Relationships are very important within the business community. Meetings typically open with a handshake, followed by a casual conversation about family, health and travel. The discussion of the topic at hand begins at the host’s indication.
Business formal is the required dress code for foreigners in any type of meeting, while locals tend to opt for either Western or traditional attire. In many work spaces, Nigerians will wear traditional garments on Fridays. Appearance is generally very important and indicative of social and economic status.
A former British colony, Nigeria’s official language is English, which is widely used in the business community. This is particularly true in commercial hubs such as Lagos, Port Harcourt and Abuja. Of the hundreds of indigenous languages found in Nigeria, the most common are Yoruba, Hausa and Igbo.
The normal workweek runs from Monday to Friday, 9.00am to 5.00pm. During the month of Ramadan, business hours may differ slightly; this is particularly true in the northern half of the country, where Islam is the predominant religion.
Western visitors must obtain a visa in advance of arriving in Nigeria and must apply in their country of origin with a letter of invitation from an organisation or individual within the country. Citizens of ECOWAS nations can remain in the country without a visa for a period of up to three months.
The national currency of Nigeria is the naira (N), which is free-floating. Bills come in denominations of five, 10, 20, 50, 100, 200, 500 and 1000. As of September 2016, the exchange rate stood at around N315:$1, N409:£1 and N355:€1. Foreign tenders can be exchanged and licensed at major entry points to the country. A popular exchange point is at the Eko Hotel in Victoria Island, Lagos.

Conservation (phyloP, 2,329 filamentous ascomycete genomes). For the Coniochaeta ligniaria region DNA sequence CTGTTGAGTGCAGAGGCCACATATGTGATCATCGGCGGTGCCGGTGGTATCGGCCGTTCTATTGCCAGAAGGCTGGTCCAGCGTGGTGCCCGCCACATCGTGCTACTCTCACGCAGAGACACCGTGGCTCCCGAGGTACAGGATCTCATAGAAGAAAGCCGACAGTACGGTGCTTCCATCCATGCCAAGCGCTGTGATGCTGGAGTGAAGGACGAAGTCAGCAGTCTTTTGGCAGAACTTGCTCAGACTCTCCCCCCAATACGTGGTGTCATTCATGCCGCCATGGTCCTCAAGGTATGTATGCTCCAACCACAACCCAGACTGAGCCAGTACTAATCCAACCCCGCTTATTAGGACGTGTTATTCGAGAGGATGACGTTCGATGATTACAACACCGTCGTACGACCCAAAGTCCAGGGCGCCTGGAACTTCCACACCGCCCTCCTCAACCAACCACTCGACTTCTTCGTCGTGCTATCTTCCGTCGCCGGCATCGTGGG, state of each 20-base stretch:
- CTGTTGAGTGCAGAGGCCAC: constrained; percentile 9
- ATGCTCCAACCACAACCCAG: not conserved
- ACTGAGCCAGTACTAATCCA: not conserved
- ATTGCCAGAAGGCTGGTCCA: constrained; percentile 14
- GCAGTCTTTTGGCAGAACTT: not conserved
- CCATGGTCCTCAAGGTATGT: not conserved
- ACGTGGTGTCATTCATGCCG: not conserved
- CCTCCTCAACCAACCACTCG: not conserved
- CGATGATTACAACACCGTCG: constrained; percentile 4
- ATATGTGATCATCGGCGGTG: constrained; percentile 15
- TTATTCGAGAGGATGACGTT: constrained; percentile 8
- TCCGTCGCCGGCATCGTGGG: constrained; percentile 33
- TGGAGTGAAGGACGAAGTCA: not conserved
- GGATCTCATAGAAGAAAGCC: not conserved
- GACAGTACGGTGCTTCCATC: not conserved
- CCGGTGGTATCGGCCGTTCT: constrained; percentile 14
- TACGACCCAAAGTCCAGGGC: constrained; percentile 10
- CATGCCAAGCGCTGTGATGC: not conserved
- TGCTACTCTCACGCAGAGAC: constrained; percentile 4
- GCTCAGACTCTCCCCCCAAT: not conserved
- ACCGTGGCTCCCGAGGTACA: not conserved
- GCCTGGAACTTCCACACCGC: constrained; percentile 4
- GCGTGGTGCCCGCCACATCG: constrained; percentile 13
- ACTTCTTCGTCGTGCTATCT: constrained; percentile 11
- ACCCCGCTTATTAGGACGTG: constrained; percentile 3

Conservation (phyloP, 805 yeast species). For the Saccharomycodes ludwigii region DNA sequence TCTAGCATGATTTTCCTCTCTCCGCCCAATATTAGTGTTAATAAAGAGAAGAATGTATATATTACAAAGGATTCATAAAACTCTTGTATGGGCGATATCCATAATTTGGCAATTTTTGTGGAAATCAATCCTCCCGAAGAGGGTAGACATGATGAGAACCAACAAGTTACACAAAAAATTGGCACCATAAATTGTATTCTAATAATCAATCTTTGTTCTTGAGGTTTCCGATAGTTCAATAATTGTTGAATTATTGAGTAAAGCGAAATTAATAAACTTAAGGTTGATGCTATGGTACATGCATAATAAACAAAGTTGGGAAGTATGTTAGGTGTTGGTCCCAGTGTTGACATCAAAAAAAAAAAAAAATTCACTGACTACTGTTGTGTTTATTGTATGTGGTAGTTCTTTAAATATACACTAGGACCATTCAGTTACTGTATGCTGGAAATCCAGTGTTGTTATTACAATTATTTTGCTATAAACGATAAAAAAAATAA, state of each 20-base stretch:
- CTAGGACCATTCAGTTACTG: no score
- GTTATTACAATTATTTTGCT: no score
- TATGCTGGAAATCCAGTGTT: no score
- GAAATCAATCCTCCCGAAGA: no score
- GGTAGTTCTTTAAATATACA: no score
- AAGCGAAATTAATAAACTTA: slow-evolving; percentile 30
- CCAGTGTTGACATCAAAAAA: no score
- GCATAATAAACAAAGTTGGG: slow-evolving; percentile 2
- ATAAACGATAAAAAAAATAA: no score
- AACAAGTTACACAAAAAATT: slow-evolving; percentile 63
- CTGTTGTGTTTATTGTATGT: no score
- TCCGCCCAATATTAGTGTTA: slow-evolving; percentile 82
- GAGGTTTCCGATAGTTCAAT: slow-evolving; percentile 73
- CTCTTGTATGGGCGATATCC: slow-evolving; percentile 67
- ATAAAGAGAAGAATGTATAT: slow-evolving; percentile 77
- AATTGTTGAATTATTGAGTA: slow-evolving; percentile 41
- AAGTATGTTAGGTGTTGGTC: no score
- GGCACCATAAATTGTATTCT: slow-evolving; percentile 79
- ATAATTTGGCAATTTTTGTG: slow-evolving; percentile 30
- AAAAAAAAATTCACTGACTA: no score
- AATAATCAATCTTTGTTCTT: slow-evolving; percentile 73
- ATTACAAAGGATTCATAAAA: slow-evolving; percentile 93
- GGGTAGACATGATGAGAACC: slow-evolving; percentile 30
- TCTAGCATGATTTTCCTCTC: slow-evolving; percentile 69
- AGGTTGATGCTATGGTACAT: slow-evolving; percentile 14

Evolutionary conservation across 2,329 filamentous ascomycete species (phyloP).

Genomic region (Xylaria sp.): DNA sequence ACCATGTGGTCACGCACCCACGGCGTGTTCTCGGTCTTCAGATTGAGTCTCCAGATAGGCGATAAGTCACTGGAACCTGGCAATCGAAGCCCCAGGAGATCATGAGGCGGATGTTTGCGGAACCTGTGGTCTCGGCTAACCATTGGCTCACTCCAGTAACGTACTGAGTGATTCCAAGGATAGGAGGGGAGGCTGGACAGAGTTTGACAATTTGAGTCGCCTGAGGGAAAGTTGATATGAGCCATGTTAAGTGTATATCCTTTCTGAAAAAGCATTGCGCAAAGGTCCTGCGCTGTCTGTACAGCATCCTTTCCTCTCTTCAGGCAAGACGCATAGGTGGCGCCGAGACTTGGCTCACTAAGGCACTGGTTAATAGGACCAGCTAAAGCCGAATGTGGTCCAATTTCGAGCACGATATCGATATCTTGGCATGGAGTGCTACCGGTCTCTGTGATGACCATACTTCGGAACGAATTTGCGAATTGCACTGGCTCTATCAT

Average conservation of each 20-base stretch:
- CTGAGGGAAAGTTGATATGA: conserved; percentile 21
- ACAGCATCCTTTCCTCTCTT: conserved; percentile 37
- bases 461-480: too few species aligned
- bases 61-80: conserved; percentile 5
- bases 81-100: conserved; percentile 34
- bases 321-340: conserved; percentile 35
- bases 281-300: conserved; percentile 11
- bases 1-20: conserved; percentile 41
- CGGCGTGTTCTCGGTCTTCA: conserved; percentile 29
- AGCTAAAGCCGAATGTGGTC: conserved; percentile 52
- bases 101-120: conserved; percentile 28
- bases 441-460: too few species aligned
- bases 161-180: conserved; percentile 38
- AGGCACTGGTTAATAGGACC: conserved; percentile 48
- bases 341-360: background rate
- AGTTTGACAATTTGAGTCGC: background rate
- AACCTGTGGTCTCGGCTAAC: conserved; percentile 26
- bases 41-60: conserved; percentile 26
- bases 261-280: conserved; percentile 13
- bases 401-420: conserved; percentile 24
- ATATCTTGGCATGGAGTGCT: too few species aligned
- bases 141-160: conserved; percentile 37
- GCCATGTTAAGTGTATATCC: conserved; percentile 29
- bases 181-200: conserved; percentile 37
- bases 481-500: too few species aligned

Power supply is highly erratic in cities connected to the national grid, including Lagos, Port Harcourt and Abuja. As a result, the majority of businesses and homes that can afford it use back-up generators. Nigeria has a 230-V, 50-Hz network. Twopin EU and three-pin UK plugs are standard.
The country dialling code is +234. Most people in the business community use mobile phones with pre-paid SIM cards, which cost approximately N100 ($0.50). Recharge cards from licensed mobile operators are widely available throughout major cities at informal vendors, operator shops and convenience stores. While strained, internet access and latency is improving and can be found in most large commercial centres.
Travelling by road is the most common form of transportation in Nigeria, and public transportation is limited. Yellow taxis and private taxi services are readily available in the streets. A typical fare, for a trip between Victoria Island and Ikoyi in Lagos, costs N1000-N1500 ($5-$7.50).
Smartphone applications such as Uber and Easy Taxi have become quite popular in Lagos and are used by both locals and expatriates. However, most business travellers still use a private car, which can cost roughly N20,000-N25,000 ($100-$125) per day. Longer trips are usually made by air, with an average trip between Lagos and Abuja costing roughly $140.
The main business centres and expatriate neighbourhoods of Victoria Island, Ikoyi and Lekki Phase 1 in Lagos have maintained a much lower risk profile compared to other parts of Nigeria. With a reasonable level of self-awareness and caution, individuals can move safety throughout the day, although foreigners should avoid walking at night.
Proof of yellow fever vaccination is required for all entry points into the country. Most travel doctors also highly recommend purchasing anti-malarial drugs prior to travelling to Nigeria. There are many private health facilities in the more populous cities, with registration fees as low as N10,000 ($50). Visitors should only drink bottled or sachet water.
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